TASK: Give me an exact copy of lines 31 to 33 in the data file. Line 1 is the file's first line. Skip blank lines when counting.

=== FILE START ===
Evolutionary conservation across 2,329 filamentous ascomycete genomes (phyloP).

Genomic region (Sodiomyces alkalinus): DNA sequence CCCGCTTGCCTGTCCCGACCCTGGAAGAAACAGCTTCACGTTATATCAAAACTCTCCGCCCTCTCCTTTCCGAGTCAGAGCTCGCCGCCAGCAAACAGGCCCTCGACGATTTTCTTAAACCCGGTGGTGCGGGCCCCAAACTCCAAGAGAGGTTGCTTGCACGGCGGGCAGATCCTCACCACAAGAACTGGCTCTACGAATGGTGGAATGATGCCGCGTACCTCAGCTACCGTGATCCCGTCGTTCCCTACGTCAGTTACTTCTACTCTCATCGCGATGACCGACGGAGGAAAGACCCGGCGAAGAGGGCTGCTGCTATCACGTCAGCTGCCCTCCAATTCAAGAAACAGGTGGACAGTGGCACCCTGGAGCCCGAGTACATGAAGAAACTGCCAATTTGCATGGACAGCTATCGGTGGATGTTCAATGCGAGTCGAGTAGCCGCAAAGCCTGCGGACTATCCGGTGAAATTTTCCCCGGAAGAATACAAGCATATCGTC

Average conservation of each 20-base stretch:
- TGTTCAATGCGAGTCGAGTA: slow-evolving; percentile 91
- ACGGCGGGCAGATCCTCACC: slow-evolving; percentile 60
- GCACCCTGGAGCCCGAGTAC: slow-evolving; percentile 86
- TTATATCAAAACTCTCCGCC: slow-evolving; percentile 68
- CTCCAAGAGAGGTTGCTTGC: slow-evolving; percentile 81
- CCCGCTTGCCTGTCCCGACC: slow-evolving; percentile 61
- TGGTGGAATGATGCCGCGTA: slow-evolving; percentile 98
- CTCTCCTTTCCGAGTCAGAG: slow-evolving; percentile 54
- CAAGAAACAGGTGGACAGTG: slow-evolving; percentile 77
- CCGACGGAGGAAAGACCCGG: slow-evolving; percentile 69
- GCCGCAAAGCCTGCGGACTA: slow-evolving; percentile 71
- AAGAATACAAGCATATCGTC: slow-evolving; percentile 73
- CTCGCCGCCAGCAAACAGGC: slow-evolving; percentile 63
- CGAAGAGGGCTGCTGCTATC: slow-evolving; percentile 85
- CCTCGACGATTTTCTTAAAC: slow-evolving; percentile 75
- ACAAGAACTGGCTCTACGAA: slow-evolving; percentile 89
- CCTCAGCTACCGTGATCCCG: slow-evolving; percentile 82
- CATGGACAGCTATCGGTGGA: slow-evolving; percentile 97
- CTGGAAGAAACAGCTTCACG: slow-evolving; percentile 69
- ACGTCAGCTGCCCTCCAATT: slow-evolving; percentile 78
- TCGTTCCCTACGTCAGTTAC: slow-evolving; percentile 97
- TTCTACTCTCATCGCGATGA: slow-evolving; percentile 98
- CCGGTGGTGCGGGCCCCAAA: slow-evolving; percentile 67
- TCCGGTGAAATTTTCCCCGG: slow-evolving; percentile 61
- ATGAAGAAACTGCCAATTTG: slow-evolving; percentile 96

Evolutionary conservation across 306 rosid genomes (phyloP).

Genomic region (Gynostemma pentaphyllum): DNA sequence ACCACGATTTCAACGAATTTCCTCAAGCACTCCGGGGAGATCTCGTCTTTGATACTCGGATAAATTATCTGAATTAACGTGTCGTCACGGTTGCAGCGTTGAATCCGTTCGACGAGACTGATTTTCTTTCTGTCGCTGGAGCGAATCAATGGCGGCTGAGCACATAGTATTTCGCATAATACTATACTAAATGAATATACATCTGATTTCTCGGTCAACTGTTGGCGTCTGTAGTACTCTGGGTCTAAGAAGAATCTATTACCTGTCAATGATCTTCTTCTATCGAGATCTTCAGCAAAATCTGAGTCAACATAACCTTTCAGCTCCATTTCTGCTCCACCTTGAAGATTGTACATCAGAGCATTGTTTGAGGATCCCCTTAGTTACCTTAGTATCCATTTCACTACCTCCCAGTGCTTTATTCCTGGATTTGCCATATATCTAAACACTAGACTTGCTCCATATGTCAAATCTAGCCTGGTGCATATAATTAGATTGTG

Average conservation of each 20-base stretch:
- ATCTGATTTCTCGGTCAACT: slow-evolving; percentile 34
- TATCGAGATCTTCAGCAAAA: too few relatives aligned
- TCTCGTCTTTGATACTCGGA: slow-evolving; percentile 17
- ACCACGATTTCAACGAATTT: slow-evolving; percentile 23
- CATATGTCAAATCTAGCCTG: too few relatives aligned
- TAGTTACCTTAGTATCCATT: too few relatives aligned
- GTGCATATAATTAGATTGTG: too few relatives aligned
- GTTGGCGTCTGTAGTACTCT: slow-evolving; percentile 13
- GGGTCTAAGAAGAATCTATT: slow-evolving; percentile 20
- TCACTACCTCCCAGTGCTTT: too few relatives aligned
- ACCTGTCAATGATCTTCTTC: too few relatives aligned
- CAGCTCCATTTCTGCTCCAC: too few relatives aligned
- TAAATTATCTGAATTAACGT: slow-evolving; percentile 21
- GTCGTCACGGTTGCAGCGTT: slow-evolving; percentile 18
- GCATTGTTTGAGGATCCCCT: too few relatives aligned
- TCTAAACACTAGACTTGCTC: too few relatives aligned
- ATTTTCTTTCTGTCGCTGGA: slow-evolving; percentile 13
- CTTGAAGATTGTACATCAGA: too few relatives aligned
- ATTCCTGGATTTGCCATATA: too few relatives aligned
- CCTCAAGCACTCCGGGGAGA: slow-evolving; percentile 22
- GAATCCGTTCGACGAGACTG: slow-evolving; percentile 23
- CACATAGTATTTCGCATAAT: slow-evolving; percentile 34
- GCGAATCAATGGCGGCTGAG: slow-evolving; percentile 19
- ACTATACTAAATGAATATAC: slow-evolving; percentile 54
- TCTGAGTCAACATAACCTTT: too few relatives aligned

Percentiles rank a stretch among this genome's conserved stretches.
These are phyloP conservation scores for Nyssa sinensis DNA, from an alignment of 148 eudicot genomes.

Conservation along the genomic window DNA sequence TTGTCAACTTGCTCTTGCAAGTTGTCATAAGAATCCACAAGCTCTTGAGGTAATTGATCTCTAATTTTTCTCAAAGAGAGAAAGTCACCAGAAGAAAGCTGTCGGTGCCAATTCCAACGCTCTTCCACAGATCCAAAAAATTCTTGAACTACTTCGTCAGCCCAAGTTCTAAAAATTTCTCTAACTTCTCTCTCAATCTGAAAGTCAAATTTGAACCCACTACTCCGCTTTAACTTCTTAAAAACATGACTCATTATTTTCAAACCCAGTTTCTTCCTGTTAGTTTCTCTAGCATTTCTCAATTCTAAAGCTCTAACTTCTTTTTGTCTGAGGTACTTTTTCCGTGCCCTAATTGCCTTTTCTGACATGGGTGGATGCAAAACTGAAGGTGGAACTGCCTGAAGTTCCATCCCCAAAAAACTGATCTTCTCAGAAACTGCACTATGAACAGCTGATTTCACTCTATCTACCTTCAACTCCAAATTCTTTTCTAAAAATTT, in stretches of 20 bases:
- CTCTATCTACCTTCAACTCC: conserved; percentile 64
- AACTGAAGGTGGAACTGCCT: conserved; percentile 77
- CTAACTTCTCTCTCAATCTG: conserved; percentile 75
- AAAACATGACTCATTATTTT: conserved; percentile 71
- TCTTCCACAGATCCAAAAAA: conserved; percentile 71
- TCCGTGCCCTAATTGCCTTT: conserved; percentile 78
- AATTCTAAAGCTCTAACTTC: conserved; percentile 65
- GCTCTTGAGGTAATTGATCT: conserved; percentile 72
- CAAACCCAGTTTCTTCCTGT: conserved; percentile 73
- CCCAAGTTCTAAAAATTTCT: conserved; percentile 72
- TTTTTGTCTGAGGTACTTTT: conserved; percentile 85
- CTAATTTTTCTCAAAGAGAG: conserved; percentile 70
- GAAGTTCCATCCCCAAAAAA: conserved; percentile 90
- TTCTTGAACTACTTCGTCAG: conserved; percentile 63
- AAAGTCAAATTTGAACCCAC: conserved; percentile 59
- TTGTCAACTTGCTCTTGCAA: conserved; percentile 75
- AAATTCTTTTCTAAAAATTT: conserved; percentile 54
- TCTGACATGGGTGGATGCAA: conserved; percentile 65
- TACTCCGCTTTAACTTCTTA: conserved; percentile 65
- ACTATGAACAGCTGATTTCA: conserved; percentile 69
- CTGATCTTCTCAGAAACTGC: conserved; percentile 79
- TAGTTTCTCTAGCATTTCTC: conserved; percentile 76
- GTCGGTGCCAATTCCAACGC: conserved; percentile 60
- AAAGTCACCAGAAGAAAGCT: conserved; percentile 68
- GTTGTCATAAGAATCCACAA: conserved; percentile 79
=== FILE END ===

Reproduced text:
Average conservation of each 20-base stretch:
- ATCTGATTTCTCGGTCAACT: slow-evolving; percentile 34
- TATCGAGATCTTCAGCAAAA: too few relatives aligned